Demand for U.S. circulating coins is increasing, and the United States Mint is expanding operations as a result. Coin production figures have jumped above at least 1.2 billion each month this year, and most recently hit 1.69 billion new coins in April. That’s the most in a month than any since 2007.
With an almost 1.5 billion monthly average, the agency is on pace to strike over 17.7 billion coins in 2015. Minimally, based on orders and forecasts from the Federal Reserve, the Mint said that it expects to produce more than 14 billion new coins this year — the most since 2007 when 14.4 billion coins were made.
"The Mint manufactures new coins to supplement Federal Reserve Bank coin inventories. Each month the Federal Reserve places orders for new coins and provides the Mint with a forecast for the next 12 months," the U.S. Mint said in a news statement released Thursday, May 28. "The Mint uses this forecast to adjust its manufacturing plan."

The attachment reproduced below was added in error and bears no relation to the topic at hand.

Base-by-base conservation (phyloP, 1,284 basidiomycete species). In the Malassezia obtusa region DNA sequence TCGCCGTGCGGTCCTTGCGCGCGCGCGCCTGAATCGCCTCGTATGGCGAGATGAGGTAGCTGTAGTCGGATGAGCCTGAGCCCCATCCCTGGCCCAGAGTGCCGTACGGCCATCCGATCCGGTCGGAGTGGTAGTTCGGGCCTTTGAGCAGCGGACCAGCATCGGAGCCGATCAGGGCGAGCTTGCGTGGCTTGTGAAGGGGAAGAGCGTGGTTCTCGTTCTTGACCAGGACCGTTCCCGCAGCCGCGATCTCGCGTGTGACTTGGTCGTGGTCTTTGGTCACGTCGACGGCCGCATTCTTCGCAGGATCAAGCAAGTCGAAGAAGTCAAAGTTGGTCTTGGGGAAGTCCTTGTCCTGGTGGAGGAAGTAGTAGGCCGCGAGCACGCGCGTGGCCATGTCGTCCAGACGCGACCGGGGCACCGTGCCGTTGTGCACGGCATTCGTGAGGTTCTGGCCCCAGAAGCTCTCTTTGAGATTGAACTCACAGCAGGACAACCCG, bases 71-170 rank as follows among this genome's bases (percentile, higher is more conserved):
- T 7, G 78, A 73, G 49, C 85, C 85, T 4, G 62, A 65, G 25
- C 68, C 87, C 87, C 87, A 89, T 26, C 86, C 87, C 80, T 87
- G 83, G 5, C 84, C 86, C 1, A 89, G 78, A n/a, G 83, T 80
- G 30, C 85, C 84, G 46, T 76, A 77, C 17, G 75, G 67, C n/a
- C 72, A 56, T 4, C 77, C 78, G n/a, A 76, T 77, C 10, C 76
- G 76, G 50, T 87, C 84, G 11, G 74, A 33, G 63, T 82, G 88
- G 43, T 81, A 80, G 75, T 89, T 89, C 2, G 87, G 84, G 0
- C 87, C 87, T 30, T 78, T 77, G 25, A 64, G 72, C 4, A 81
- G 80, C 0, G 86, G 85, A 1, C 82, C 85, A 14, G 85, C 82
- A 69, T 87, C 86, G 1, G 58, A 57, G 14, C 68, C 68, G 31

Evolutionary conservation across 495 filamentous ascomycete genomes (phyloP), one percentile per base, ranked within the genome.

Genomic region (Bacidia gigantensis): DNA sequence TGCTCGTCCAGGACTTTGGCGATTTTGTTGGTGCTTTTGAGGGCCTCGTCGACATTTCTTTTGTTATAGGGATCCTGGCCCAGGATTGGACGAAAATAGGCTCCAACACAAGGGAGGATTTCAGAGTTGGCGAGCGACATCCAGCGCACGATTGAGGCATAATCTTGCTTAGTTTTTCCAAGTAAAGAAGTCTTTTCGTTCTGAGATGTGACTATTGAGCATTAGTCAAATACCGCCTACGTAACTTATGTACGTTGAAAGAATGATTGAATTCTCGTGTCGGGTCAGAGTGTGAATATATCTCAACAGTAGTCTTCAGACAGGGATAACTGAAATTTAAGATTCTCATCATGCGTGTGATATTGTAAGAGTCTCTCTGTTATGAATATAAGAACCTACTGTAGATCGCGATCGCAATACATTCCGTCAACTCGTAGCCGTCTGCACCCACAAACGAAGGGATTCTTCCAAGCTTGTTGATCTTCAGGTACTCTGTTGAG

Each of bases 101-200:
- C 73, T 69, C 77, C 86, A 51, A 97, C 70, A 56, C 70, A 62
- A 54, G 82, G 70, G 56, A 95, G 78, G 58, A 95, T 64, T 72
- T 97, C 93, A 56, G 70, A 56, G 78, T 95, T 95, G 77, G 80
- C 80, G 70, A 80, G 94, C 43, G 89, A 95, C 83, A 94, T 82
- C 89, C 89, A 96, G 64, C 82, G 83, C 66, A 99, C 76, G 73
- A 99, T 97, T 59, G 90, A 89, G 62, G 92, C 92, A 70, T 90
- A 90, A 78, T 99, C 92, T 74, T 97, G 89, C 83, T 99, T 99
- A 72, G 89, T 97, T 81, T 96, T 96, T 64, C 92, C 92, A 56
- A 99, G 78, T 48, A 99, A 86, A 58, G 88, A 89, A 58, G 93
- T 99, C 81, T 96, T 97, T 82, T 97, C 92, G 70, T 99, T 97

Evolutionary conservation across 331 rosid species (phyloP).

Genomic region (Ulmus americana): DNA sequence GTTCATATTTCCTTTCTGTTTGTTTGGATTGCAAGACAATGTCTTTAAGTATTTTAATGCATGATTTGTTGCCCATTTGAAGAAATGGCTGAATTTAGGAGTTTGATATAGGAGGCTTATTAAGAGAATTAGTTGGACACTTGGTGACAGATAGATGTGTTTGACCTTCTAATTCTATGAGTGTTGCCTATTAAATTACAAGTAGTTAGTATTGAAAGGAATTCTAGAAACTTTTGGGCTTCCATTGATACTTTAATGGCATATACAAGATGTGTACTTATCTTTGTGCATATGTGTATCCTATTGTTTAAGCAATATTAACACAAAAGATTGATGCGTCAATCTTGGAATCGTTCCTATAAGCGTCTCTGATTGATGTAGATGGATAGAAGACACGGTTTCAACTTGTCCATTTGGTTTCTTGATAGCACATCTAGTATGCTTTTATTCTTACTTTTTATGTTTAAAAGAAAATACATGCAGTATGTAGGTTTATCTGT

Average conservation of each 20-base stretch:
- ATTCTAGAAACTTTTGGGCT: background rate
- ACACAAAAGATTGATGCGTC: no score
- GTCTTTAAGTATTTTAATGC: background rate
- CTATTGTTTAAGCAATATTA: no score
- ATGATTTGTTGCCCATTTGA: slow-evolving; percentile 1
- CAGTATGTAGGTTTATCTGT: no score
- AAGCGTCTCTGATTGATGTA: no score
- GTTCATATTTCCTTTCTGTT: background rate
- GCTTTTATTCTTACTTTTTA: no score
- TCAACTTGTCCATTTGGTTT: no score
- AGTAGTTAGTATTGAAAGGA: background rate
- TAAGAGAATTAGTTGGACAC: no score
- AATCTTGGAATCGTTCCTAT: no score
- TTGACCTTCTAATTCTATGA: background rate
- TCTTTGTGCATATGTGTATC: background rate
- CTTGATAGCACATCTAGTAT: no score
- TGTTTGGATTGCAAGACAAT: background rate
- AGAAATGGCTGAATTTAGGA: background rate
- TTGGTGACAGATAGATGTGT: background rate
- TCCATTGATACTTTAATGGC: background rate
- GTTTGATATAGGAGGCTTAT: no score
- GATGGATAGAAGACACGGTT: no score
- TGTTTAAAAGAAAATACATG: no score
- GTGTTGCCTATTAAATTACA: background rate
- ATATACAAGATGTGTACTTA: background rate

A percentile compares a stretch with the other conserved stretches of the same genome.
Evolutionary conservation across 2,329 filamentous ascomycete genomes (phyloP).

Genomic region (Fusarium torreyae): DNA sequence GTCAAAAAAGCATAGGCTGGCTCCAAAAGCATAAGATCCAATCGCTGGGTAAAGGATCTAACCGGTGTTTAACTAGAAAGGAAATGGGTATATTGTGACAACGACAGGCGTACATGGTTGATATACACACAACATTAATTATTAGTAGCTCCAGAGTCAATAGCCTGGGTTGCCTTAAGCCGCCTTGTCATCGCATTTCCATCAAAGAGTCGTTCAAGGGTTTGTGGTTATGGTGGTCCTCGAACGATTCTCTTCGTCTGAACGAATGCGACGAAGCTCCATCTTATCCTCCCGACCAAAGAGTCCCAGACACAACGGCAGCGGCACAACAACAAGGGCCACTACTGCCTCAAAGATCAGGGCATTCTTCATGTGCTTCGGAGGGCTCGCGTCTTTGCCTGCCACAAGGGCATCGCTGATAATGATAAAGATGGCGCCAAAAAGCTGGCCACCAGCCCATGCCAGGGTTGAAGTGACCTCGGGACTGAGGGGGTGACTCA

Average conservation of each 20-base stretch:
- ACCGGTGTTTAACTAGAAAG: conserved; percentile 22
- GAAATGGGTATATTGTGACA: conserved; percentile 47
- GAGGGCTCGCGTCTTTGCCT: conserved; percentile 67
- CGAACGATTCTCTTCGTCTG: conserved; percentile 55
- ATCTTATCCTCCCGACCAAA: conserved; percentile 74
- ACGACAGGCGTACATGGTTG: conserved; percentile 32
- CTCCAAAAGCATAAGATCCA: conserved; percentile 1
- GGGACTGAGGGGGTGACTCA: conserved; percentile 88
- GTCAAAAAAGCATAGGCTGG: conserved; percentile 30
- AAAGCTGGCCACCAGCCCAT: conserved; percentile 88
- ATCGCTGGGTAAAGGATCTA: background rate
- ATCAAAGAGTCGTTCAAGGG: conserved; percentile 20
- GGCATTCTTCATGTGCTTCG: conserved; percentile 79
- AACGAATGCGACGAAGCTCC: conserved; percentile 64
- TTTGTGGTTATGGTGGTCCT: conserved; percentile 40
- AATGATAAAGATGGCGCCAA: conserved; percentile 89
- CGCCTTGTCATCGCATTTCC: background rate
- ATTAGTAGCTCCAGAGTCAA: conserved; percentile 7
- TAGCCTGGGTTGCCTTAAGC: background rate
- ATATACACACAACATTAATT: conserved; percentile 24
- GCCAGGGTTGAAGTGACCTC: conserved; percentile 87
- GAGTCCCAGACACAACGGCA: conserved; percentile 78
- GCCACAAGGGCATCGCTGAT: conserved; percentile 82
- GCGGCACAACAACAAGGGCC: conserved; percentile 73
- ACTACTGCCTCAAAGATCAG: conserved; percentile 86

To keep up with demand, the U.S. Mint is hiring at its plants in Denver and Philadelphia and converting them from two-shift operations to three.
"It is anticipated 46 personnel will be hired in Philadelphia while approximately 40 will be hired in Denver," the U.S. Mint said. "The conversion to three-shift operations is expected to be completed in the mid-June to July timeframe."
The United States Mint has facilities in Washington, D.C.; Philadelphia, Pennsylvania; Denver, Colorado; San Francisco, California; West Point, New York; and Fort Knox, Kentucky. The Philadelphia Mint and Denver Mint are the two facilities that produce U.S. circulating coins.